It really frustrates me as an educator that I have kindergarteners who are crying and say their stomach hurts because they are scared and anxious about going to school. They tell me they HATE school because it is too hard and they have too much work. Their teachers are telling their parents that their child is FAILING KINDERGARTEN because they cannot READ (4 and 5 letter words) before the end of the fall semester. *pulls out hair*

I tested my sixth graders!

18 out of 54 stated there was not enough information.

As we debriefed the experience, they commented that many of them initially thought there wasn’t enough information to solve the problem, but then second guessed themselves. They didn’t think that their teacher would intentionally trick them, so they figured there must be some solution. This lead to a great discussion on intellectual autonomy and intellectual courage.

Thanks for this great article! When students tackle problems, I now remind them of the shepherd and ask them to consider if their answer “makes sense”.

Wow Cari. That is definitely the highest percentage (~33%) of correct answers from a large group of students that I have heard yet. I am so glad it led to such an important conversation. That is definitely an outcome I had hoped might happen from sharing this video.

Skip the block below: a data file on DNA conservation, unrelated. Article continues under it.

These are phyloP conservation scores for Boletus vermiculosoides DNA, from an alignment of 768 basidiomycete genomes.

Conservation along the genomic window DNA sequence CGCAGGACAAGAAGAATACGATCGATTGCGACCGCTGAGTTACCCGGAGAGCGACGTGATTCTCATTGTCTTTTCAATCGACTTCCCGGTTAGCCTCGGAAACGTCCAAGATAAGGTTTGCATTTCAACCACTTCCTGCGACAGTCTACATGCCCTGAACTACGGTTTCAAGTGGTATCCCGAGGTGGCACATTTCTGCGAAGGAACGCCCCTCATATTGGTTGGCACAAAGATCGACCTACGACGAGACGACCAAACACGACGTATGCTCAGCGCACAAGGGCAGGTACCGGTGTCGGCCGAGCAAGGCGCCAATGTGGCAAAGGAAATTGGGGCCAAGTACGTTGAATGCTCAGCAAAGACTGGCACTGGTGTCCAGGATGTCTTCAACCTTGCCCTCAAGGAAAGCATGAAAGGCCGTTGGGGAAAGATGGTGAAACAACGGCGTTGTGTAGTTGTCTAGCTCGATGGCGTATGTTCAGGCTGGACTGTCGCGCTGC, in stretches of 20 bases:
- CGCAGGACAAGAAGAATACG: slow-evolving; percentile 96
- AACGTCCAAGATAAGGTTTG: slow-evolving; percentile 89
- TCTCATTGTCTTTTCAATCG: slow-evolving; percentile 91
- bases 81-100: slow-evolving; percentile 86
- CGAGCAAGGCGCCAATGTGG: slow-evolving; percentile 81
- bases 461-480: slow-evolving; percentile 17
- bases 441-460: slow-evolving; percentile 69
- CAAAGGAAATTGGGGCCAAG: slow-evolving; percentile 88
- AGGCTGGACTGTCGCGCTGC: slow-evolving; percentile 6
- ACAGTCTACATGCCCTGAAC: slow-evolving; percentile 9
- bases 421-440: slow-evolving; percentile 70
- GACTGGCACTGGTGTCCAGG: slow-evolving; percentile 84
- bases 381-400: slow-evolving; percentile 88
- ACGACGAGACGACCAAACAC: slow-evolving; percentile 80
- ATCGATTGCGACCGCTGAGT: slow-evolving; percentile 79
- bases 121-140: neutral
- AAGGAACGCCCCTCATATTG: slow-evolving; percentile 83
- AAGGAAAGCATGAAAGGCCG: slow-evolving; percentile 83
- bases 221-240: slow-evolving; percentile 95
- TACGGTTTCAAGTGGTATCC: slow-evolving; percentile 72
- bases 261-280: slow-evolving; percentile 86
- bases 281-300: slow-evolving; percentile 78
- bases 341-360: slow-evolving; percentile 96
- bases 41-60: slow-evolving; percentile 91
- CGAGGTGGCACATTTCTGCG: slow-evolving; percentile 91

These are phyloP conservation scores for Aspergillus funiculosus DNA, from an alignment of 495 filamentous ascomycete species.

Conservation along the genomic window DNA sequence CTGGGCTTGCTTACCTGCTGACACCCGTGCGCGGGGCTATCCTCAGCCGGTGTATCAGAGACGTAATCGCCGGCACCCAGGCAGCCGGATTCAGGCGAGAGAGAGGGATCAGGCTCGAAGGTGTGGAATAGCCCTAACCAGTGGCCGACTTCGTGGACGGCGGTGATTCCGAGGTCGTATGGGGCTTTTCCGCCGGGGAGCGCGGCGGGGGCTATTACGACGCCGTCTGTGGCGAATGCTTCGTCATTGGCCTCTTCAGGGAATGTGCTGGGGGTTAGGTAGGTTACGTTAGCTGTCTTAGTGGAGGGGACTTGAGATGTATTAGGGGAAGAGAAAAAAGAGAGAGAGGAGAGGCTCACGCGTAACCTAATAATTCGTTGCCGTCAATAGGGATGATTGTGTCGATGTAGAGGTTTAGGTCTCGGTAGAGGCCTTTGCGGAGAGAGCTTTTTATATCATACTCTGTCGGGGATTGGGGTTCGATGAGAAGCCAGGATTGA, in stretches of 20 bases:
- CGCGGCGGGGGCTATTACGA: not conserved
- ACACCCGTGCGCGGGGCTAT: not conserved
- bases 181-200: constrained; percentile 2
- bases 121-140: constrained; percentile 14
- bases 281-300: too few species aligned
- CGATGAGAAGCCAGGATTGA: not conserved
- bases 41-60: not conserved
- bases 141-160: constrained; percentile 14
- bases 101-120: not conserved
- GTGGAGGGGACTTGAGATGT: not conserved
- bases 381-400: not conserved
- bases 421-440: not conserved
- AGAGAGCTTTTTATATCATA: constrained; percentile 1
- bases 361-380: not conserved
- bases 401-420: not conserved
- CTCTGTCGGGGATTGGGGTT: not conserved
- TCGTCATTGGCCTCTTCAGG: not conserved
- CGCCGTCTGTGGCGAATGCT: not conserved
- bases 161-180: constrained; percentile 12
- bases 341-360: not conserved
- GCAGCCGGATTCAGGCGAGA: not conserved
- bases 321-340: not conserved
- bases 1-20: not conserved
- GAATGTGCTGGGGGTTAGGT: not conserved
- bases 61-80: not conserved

A colleague asked his 14 year old son the shepherd question. His son’s response? “That’s like saying, here’s five apples and three bananas. What’s the diameter of the sun?”

We wish we had a video!

Love this post. Powerful and provocative.

Ha! I asked my kindergartener a version of this question about a boy who has 3 dogs and two cats. He had no problem saying that he was 5 years old. Hopefully that will change over time. 😛

I would like to see a lesson that consists entirely of word problems, each of which contains twice as much data as would be necessary, and half of which do not contain all of the right data to answer the question posed, for which the instructions read “Answer the questions which can be answered with the information given. For those which cannot be answered, indicate a piece of information, which, if known, would allow the problem to be solved. Using your own experience, give a reasonable estimate of this quantity and solve the problem using your estimate as if it were the correct value. Give correct units for all answers.”

Have you ever seen a worksheet of this sort?

Interesting idea. The closest thing I have heard to what you describe (and is not close at all) is something like this: http://blogs.scholastic.com/files/followdirection.pdf

It would be fun to give the same test to a group of teachers.

My guess would be that a large percentage (maybe not 75%) would also answer with a number guess.